• Trevor Wilson

ITSM walking the talk

As an accredited ITIL trainer and as many people know, especially those that have attended my Axelos®/PeopleCert® approved online certification courses, that I focus as much as possible on business context and relevancy whilst at the same time ensuring the textbook is understood. When people ask me what I mean when I refer to ‘walking the talk’ as opposed to ‘talking the walk’ in the context of ITIL, I could literally spend all day giving specific examples, however, let me very briefly highlight some high-end examples:

We can just talk the walk!

  • We can promote a progressive modern-thinking mindset based on a collaborative working environment but have a zero-risk appetite, analyse to the point of paralysis, and continue to adopt a silo’d mindset.

  • We can promote a vision and a commitment to ongoing improvement with zero motivation to achieve the vision, and only ever introduce improvement when things go wrong through corrective action.

  • We can advertise how we can become a positive asset to our consumers and have zero understanding of the expected values, e.g. we can just carry on fixing and/or building things.

Or we can walk the talk!

  • We could map service value streams and processes cross-functionally (workflow and behaviour) to policies (mandatory documented statements of expectations), and progress in small manageable increments, and check and act! For example, we should not just focus on incident management otherwise the scope of control will be far too narrow. The focus should be ‘service restoration’ which incident management as a practice is just one of many contributing practices. Other practices do not exist just to help out, they are an integral component of the service (end-to-end) and should be committed and mapped accordingly. This will not only demonstrate more commitment to services (end-to-end) but also improve understanding through collaborative working. Not to mention, introduce more frequent and proactive improvements by progressing incrementally.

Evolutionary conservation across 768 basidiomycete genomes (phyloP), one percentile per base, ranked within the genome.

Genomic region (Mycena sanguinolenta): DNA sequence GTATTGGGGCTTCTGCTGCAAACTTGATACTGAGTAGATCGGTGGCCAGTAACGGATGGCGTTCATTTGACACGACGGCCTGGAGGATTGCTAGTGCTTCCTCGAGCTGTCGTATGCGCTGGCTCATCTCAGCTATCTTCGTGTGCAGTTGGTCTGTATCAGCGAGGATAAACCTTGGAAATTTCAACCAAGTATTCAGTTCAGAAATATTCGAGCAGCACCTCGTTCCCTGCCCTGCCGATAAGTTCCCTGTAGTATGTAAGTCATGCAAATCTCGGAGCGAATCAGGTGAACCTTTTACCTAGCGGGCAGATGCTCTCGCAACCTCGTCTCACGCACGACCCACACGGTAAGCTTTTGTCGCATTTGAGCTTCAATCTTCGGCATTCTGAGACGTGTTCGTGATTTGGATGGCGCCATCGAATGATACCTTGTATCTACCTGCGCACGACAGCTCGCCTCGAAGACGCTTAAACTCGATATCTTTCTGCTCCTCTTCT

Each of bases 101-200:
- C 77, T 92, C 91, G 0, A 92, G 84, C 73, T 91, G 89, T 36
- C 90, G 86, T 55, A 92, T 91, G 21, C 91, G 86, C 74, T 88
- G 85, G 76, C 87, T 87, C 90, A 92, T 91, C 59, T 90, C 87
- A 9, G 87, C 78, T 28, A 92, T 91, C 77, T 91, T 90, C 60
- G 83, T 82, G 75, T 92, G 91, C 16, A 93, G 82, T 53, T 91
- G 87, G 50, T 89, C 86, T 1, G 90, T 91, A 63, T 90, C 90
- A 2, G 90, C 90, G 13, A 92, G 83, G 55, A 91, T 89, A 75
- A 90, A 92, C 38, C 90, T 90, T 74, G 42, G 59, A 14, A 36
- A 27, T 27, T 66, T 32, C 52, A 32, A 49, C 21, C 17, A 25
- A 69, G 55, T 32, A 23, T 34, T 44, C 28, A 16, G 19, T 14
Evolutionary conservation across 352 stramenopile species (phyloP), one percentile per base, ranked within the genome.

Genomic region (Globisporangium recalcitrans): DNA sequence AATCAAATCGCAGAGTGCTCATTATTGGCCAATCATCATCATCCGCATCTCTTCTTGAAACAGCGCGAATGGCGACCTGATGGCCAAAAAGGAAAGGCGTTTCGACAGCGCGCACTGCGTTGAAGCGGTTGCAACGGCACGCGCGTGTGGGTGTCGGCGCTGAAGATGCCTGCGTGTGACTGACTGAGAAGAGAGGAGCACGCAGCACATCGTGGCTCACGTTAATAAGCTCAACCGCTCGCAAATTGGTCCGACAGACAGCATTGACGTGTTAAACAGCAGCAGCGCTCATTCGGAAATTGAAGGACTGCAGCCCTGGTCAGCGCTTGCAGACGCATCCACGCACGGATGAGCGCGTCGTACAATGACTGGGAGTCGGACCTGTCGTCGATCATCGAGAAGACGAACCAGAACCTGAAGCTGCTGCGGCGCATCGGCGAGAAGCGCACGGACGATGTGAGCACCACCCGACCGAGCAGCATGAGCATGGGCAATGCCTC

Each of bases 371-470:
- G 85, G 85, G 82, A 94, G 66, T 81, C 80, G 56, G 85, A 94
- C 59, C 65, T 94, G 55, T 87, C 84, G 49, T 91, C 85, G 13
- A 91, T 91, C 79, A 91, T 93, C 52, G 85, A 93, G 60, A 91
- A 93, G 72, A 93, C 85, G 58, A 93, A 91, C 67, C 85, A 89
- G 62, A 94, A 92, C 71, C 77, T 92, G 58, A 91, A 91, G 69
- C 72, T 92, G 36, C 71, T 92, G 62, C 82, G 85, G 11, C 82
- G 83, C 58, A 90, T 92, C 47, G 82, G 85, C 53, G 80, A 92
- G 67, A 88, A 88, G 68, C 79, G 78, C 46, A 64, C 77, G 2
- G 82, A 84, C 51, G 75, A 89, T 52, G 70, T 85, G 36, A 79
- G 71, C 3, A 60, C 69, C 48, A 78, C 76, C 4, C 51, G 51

• We could cascade business strategic goals and objectives to IT organisational goals and objectives, and to IT success factors, metrics and measurement, and cascade again to teams and if need be, to individuals, and check and act! For clarification, an IT organisation cannot define the strategy for the business of which it is a part. It can only align with the business strategy and define the IT strategy accordingly. Cascading these goals, objectives, success factors, metrics and measurement to teams and where relevant to individuals, will enable us to work to a vision together, and identify how we can improve and measure our contributions.

  • We could map our outputs to expected consumer outcomes and values, along with removing waste and anything that does not add direct or indirect value and check and act! The basis of overall value creation comprises of outcomes, costs, and risks and not to mention, factors such as perception and preferences. If we focus on value in everything we do, and in turn do this in an efficient manner we will truly become a positive asset to our consumers.

In summary, its no good some people or teams understanding this, everyone should!

Trevor Wilson